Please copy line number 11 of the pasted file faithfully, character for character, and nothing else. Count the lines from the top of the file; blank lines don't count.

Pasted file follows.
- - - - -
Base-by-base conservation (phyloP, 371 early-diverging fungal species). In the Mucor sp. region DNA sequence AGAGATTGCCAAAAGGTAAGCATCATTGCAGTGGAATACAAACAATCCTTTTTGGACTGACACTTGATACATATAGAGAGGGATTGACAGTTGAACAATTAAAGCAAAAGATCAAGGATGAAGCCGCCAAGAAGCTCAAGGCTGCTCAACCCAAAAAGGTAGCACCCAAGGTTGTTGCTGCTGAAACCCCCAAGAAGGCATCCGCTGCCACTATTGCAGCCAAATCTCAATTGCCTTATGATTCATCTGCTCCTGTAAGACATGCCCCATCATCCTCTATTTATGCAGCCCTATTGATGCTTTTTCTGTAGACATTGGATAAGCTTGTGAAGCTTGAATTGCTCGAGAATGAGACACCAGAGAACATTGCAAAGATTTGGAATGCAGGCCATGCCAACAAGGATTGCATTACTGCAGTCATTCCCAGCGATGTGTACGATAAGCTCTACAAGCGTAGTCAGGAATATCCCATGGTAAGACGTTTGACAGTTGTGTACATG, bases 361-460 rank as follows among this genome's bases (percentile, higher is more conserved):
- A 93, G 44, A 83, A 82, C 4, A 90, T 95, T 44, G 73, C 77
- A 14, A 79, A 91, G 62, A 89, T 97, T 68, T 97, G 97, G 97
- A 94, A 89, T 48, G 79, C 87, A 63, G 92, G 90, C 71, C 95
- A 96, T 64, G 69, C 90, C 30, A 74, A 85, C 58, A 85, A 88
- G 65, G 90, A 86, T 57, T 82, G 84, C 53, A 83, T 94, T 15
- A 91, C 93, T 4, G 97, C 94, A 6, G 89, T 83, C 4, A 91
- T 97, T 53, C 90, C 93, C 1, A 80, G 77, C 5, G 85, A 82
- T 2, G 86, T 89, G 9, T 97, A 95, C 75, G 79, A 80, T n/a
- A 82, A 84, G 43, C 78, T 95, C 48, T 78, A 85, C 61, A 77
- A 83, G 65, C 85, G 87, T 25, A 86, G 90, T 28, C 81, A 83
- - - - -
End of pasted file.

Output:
- A 83, G 65, C 85, G 87, T 25, A 86, G 90, T 28, C 81, A 83